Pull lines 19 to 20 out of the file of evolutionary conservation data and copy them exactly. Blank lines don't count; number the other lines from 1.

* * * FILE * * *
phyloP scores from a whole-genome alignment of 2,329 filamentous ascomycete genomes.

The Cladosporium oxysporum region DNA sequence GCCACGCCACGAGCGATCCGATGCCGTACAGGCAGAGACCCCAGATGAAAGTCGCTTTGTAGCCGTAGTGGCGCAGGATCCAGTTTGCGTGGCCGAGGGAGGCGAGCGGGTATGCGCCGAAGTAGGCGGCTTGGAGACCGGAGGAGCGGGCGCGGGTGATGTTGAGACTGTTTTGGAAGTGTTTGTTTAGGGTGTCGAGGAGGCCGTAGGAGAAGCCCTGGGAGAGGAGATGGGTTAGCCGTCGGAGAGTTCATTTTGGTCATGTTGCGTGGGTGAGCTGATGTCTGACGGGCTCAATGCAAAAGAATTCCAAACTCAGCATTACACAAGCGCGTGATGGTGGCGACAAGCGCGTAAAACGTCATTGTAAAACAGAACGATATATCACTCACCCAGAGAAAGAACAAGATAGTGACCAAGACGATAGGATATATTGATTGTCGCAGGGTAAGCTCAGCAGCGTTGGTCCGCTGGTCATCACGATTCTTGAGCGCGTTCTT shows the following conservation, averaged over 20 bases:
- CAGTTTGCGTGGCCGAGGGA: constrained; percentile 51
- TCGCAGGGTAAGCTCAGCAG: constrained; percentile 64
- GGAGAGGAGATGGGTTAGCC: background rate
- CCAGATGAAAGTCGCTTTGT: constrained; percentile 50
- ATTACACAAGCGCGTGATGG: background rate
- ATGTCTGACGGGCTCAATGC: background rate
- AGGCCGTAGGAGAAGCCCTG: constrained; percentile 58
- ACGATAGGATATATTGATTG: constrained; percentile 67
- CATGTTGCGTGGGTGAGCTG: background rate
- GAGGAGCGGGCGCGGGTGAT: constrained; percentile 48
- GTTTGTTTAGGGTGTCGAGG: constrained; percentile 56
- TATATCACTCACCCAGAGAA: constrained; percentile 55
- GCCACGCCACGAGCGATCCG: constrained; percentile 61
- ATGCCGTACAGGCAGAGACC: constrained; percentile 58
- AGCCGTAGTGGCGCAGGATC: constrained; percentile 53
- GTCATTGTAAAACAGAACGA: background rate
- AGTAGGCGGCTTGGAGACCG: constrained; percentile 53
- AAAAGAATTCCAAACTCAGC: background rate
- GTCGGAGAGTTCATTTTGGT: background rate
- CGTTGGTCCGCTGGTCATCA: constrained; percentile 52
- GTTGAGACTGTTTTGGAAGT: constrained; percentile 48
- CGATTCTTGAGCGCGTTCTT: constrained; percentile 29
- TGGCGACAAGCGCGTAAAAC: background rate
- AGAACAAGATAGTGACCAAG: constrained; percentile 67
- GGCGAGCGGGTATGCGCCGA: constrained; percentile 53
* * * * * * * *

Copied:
- AGTAGGCGGCTTGGAGACCG: constrained; percentile 53
- AAAAGAATTCCAAACTCAGC: background rate